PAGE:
Foods High in Purines

Purines are one of the most common chemical compounds on the planet. There are two kinds of purines: endogenous and exogenous. Exogenous purines are absorbed by the body through the foods that you eat, whereas, endogenous purines are made directly by the body itself. 

Uric acid forms when purines are broken down in the digestive system. Eating too many purines can cause a buildup of uric acid in the body. If uric acid remains in the body for too long, it can crystallize and cause a number of health risks. Therefore, it’s important to moderate the number of purines that you consume.

Why You Should Eat Less Purines

Your body successfully digests and expels most purines without difficulty, however, this isn't always the case. If your digestive system isn't able to fully process purines, or if you eat too many purines regularly, you may experience excess amounts of uric acid in your body. A number of health risks may arise if either occurs, such as: 

Increased Diabetes Risk

Excessive purine intake can lead to hyperuricemia, a condition caused when there's too much uric acid in the bloodstream. Researchers have found that high uric acid levels in the body are correlated with an increased risk of diabetes. 

Kidney Health

Too many purines in the body can cause uric acid in the kidneys to crystallize and harden, resulting in kidney stones. Serious cases of kidney stones can be quite painful and may even need surgical intervention to eliminate entirely.

Arthritis and Gout

Gout is a specific kind of arthritis caused by deposits of uric acid crystals that accumulate in the joints, often around elbows, knees, or hands. Gout inflammation can produce serious discomfort and should be treated by a doctor when there’s a flare-up.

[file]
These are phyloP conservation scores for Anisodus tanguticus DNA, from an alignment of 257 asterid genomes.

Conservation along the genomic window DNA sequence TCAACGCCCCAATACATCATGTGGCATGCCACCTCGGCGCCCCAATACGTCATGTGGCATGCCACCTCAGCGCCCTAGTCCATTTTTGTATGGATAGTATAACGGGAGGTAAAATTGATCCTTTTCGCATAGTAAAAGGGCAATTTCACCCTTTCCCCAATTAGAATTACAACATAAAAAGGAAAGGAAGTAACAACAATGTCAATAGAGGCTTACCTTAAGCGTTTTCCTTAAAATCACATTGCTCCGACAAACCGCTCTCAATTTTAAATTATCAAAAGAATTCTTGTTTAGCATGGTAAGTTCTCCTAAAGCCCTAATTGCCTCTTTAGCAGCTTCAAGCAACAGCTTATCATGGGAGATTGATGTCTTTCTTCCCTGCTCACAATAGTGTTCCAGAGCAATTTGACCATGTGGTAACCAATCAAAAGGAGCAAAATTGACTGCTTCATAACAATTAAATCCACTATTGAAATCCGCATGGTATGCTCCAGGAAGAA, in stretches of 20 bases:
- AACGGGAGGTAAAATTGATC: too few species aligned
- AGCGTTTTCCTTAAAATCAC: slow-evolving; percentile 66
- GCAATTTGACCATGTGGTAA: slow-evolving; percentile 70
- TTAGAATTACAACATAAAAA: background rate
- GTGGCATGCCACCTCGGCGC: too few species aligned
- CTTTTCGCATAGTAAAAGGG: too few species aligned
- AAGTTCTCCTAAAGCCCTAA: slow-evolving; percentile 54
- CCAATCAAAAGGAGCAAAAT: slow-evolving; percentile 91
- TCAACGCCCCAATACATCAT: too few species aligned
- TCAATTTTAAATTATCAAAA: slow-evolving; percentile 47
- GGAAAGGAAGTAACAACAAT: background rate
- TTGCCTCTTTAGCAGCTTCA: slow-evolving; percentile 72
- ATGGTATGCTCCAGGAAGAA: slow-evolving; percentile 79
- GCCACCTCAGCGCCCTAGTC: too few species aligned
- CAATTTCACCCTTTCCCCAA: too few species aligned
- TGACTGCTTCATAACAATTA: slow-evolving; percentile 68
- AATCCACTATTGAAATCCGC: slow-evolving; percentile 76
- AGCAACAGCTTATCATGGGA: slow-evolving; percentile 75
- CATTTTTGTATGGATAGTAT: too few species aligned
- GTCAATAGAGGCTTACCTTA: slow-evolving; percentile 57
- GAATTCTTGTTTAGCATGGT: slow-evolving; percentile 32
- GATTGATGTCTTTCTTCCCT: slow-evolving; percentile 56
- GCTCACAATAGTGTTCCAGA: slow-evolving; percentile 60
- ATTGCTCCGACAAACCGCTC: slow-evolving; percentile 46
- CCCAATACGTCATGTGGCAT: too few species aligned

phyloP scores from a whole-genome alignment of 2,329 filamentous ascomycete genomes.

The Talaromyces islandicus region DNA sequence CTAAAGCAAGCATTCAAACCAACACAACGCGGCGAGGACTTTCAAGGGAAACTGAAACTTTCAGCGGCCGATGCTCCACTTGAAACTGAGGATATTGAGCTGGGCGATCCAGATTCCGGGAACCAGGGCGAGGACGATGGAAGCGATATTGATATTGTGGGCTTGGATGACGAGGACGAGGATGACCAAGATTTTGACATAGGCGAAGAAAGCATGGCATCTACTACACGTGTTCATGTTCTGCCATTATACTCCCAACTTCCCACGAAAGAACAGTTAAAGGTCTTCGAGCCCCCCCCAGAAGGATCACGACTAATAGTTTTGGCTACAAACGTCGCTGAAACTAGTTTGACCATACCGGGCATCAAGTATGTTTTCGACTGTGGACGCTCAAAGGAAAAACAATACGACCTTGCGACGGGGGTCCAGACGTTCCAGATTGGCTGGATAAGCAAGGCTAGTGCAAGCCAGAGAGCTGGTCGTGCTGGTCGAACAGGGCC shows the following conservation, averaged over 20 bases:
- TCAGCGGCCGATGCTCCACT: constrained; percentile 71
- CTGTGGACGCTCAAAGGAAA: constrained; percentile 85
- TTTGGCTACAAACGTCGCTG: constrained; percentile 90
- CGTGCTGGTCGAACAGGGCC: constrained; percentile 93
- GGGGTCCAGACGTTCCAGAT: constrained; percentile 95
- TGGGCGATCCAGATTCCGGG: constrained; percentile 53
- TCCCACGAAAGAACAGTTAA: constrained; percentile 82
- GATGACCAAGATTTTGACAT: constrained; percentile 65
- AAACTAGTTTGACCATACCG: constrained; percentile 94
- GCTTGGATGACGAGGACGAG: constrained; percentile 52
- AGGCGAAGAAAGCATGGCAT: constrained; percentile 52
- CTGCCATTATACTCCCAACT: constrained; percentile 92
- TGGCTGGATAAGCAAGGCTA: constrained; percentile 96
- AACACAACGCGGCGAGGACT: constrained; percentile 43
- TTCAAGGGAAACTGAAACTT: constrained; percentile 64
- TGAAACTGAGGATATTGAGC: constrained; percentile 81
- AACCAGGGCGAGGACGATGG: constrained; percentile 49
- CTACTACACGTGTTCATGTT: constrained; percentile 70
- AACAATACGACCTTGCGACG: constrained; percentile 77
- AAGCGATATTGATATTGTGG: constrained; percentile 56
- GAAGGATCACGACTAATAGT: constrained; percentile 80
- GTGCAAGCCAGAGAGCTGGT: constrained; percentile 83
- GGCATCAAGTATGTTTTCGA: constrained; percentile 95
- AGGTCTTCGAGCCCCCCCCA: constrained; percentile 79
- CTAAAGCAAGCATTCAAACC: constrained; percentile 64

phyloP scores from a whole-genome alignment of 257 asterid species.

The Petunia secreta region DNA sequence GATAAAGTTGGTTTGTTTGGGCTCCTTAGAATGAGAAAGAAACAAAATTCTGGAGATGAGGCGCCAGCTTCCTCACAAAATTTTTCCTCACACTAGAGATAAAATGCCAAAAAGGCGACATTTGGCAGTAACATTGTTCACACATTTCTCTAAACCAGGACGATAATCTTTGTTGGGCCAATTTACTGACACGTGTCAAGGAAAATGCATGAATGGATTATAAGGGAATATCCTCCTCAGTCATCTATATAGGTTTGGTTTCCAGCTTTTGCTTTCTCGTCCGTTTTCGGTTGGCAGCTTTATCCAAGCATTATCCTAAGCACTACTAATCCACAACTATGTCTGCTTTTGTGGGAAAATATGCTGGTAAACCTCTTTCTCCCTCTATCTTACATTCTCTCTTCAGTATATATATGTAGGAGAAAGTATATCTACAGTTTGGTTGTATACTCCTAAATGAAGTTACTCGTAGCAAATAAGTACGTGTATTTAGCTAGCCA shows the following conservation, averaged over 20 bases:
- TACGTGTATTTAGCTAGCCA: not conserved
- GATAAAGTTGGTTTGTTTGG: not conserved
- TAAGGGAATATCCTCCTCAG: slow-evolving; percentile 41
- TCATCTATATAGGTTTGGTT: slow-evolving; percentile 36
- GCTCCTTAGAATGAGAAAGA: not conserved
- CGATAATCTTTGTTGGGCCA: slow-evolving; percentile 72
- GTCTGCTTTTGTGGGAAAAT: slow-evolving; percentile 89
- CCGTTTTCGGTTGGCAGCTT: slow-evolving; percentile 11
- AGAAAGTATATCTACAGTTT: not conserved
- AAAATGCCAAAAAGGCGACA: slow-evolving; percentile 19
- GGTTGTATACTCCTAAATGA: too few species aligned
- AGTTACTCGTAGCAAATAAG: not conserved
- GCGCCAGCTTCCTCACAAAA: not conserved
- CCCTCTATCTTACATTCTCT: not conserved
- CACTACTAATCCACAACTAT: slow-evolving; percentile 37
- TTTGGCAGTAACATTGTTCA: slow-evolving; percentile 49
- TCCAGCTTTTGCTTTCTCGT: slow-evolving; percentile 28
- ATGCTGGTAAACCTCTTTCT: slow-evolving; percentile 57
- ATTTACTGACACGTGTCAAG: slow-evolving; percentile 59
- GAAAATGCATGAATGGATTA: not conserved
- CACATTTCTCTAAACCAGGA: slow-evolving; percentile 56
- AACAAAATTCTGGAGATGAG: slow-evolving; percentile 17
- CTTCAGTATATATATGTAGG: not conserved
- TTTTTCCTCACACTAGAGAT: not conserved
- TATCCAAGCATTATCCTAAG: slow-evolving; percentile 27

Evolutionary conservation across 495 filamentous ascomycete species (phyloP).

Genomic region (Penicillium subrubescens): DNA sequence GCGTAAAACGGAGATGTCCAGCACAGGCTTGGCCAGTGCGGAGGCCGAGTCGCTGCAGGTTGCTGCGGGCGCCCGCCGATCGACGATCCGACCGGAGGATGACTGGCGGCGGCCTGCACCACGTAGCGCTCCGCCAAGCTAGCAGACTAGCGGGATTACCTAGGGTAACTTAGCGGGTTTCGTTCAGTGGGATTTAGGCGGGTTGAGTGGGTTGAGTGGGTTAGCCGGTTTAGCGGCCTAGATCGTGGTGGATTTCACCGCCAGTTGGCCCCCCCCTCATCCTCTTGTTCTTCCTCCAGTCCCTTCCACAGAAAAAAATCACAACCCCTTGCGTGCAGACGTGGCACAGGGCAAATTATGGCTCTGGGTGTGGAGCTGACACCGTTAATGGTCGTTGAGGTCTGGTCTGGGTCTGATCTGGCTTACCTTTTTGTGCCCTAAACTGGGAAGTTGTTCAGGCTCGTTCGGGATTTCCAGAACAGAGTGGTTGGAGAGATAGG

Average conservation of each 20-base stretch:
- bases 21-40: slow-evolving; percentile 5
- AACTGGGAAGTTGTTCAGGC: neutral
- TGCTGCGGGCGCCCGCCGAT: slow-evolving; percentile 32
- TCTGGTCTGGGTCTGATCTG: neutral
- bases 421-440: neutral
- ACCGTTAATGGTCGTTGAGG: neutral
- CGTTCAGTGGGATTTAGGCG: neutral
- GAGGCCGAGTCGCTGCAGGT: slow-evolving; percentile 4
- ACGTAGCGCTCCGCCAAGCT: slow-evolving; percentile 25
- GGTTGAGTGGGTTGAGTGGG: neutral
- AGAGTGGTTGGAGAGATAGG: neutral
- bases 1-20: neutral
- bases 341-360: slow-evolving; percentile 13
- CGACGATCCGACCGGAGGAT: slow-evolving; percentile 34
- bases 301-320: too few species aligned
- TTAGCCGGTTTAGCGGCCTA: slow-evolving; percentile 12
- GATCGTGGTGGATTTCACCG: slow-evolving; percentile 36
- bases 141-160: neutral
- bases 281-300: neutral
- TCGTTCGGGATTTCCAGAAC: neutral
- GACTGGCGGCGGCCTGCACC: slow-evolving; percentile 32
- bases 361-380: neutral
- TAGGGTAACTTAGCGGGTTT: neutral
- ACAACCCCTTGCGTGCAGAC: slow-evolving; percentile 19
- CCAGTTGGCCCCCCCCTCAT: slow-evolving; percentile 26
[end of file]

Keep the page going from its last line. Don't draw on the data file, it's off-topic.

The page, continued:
Foods with Purine

Purines are prevalent in nature and part of a normal diet, however, depending on your diet, you may be consuming too many. If you’re predisposed to hyperuricemia or any related health risks, you may want to consider moderating your purine intake or seek alternative food options. Here are 4 foods with high purine levels that you should avoid:

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1. Organ Meats

Although a good source of nutrition in other contexts, organ meats are notably high in purines and should be avoided by anyone looking to eat a more gout-friendly diet.

2. Alcohol 

Different kinds of alcohol have varying levels of purines. Many people with gout seek out low-purine alcoholic beverages like spirits. Beer is especially high in purines and has been found to increase uric acid levels when consumed regularly. 

3. Seafood

Sardines and anchovies have some of the highest levels of purines out of the various kinds of fish.. 

4. Sweetened Beverages

Multiple studies have established a link between hyperuricemia, gout, and similar conditions, with excess consumption of sugar. Purines found in high-fructose corn syrup, in particular, are correlated with increased crystal deposits and their associated symptoms.

Low-Purine Alternatives

If you’re suffering from gout or other purine related health complications, your doctor may recommend a low-purine diet. The following foods are low in purines:

  • Eggs
  • Nuts and legumes
  • Any type of fruit
  • Whole grains
  • Vegetables (excluding asparagus, cauliflower, spinach, mushrooms, and green peas)
  • Low-fat dairy products
  • Poultry
  • Crab, salmon, and herring

You may want to consider regularly eating fruits like oranges and cherries, which are reported to reduce inflammation caused by uric acid. 

WebMD Medical Reference Reviewed by Dan Brennan, MD on November 03, 2020

Sources

SOURCES: 

Arthritis and Rheumatism: "Cherry Consumption and Decreased Risk of Recurrent Gout Attacks."

Biological and Pharmaceutical Bulletin: “Total Purine and Purine Base Content of Common Foodstuffs for Facilitating Nutritional Therapy for Gout and Hyperuricemia.”

Biomedical Chromatography: “Determination of purine contents of alcoholic beverages using high performance liquid chromatography.”

Deutsches Ärzteblatt International: “Gout—Current Diagnosis and Treatment.”

International Journal of Rheumatic Diseases: “The Association of Vitamin C, Alcohol, Coffee, Tea, Milk and Yogurt With Uric Acid and Gout.”

Mayo Clinic: “Kidney Stones.”

Medical Science Monitor: International Medical Journal of Experimental and Clinical Research: “Hyperuricemia-Related Diseases and Xanthine Oxidoreductase (XOR) Inhibitors: An Overview.”

Michigan Medicine: “Gout: Changing Your Diet.”

Seminars in Nephrology: "The Epidemiology of Uric Acid and Fructose."

The American Journal of Medicine: "Association Between Gout and Incident Type 2 Diabetes Mellitus: A Retrospective Cohort Study."

© 2020 WebMD, LLC. All rights reserved.

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